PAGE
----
A Construction-integration Approach To Learning in the Workplace: Text Coherence and Adult Learning

Document Type


Degree Name

Doctor of Philosophy (Ph.D)


Psychology and Special Education

Date of Award

Fall 2011


This research tested a cognitive theory that subjects with high domain knowledge would increase their learning by utilizing low-coherence text. Participants and instruction were selected from adults engaged in workplace education at a community college. The 18 participants selected ranged from 21 - 51 years of age, mean=36.1, s.d.=8.69, were chosen. They were enrolled in a course in radiologic technology. Participants were pretested for prior knowledge, and each read original text material and low-coherence modified identical material. Posttests were conducted after each learning session, and a significant MANOVA confirmed that the subjects learned at a higher level using the coherence-modified original text than they did when using the verbatim, original text material. The results indicated that the theory, primarily developed using subjects in public school, colleges, and universities research, is generalizable to learning, education, and training of adults in the workplace. Cognitive theory holds that lowering coherence in text used by high domain knowledge subjects induces additional cognitive processing v that incorporates what they have learned with their domain knowledge enabling them to fill gaps in low-coherence text. This additional cognitive processing creates higher learning levels for these subjects. This research supported the theory and indicates it is generalizable to the workplace environment, fully acknowledging the differences in adult learning objectives, the variances in their learning and educational continuum, and the workplace environment that is quite different than public school, college, and university learning environments. The research concludes that this cognitive theory is applicable to the education, learning, and training that is accomplished in the workplace. Employers today invest increasing amounts of their operating budgets to improving employees' effectiveness in order to achieve higher production, greater employee retention, increasing global competiveness, and the expansion of a trained and capable workforce. This cognitive theory of learning from low-coherence texts promises immediate application to increase learning, to generate subsequent impacts on transfer, to increase in employees' production, and to create an overall improvement in their cost/production ratios.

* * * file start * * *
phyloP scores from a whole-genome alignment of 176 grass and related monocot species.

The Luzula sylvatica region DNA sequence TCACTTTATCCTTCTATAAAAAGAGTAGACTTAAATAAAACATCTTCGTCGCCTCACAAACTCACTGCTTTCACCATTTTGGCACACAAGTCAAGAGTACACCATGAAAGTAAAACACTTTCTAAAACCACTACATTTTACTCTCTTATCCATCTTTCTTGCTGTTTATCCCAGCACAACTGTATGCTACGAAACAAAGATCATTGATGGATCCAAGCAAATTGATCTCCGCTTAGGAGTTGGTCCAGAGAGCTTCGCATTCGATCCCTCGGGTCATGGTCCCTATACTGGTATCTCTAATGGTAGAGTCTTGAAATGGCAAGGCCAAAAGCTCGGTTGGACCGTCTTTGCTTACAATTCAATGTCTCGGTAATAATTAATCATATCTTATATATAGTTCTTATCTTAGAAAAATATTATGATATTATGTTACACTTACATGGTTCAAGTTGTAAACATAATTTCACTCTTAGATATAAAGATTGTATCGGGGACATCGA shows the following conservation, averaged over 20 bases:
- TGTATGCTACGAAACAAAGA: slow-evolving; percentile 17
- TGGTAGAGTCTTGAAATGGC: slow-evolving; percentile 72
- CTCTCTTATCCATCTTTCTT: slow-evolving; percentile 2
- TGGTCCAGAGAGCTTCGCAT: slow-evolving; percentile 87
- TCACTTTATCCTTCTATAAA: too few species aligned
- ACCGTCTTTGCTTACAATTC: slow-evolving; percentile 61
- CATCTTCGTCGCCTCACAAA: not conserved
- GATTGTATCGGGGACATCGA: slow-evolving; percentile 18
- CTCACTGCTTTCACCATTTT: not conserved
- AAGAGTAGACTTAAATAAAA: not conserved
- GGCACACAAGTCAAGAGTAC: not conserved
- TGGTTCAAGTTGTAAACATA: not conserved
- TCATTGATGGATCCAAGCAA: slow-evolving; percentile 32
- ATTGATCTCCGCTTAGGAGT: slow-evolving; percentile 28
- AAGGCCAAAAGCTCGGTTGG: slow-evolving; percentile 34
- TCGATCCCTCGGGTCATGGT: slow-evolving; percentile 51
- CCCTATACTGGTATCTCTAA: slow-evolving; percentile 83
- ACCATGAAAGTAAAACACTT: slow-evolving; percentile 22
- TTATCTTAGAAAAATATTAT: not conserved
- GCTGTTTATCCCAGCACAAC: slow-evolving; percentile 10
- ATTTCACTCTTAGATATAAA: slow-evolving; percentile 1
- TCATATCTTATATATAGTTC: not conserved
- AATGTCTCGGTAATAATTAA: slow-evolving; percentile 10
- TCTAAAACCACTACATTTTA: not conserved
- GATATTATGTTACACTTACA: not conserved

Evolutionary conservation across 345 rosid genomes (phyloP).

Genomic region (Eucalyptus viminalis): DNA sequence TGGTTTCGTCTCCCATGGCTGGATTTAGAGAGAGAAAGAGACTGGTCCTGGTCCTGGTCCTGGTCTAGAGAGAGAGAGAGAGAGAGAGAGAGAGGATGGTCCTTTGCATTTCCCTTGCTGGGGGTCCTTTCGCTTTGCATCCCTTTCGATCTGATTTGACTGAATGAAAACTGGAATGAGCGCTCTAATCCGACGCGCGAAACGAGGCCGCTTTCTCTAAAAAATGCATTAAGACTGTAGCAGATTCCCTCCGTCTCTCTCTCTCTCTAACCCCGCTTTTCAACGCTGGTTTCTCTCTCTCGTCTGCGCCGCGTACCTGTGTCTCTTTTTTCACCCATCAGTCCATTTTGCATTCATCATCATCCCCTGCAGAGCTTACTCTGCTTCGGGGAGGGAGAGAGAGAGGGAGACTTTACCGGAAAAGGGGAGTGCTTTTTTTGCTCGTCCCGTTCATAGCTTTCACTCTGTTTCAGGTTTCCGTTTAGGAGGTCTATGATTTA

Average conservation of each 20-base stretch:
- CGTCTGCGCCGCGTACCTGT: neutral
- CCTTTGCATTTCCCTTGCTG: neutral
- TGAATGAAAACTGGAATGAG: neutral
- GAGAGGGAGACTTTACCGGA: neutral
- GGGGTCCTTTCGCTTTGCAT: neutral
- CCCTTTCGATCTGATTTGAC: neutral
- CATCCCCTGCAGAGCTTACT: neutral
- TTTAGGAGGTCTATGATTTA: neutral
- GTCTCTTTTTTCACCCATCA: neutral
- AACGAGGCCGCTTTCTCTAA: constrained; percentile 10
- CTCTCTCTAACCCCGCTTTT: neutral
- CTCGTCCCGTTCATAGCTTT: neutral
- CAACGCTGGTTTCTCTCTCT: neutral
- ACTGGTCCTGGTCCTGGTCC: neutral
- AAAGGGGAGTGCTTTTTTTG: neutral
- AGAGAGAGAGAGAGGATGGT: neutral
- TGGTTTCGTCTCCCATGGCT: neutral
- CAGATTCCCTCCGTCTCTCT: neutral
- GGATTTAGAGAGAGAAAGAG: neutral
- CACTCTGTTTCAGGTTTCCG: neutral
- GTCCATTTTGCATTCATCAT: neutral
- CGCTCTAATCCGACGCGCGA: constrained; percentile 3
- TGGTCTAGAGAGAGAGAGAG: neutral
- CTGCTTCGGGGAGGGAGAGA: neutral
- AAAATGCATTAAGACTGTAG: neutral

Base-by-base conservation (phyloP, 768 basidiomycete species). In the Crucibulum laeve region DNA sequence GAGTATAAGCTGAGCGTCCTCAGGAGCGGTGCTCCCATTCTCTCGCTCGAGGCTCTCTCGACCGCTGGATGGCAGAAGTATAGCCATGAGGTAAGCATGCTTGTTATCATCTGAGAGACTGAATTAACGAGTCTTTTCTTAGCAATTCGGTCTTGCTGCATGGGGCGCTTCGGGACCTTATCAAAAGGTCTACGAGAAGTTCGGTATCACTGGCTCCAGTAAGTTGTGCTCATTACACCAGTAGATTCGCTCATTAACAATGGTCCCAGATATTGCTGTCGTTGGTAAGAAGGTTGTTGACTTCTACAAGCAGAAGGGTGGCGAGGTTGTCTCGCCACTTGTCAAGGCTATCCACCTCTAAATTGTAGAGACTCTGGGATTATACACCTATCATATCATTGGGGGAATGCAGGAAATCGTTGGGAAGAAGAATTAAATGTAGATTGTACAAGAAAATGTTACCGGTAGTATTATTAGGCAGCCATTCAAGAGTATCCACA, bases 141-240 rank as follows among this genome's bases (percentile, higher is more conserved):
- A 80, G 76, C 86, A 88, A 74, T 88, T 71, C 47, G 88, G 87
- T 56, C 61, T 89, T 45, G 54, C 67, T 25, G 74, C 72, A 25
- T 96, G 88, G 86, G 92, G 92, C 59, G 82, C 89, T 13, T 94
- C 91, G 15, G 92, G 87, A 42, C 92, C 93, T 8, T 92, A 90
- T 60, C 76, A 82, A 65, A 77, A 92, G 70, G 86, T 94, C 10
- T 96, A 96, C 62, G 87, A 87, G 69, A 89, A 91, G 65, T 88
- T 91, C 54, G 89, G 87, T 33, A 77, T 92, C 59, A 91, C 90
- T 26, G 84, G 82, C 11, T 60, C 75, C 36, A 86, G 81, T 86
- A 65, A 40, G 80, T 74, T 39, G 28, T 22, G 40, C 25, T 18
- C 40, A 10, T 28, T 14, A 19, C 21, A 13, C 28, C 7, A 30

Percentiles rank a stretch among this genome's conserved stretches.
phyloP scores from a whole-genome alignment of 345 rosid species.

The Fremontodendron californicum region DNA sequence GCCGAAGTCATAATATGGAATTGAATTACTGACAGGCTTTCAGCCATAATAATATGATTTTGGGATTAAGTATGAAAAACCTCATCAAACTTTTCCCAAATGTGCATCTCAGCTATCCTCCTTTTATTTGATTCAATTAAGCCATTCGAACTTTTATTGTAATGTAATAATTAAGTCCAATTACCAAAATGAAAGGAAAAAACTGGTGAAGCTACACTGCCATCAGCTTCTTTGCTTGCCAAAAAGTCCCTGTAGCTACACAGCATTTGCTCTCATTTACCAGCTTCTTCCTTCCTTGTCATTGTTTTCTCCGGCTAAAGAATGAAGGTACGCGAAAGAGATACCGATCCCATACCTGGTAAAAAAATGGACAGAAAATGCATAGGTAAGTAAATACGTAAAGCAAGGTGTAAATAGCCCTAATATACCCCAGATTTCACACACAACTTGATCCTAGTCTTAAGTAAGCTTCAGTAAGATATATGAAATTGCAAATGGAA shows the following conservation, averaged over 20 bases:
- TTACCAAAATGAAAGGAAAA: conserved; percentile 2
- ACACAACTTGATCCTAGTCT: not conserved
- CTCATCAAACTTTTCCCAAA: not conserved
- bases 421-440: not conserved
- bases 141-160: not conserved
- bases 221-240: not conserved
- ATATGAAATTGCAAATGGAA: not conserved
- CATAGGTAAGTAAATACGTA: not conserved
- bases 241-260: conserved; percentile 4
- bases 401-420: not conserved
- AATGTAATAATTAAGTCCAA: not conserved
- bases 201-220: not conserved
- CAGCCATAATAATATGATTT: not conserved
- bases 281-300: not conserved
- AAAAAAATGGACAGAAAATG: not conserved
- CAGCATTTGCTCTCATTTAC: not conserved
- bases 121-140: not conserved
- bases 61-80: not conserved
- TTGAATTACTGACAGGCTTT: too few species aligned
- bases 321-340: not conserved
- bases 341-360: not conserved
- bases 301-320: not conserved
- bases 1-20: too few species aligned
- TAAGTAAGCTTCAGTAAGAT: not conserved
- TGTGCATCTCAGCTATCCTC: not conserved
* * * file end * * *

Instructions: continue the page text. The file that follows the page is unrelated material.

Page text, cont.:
Raymond Green

Subject Categories

Education | Educational Psychology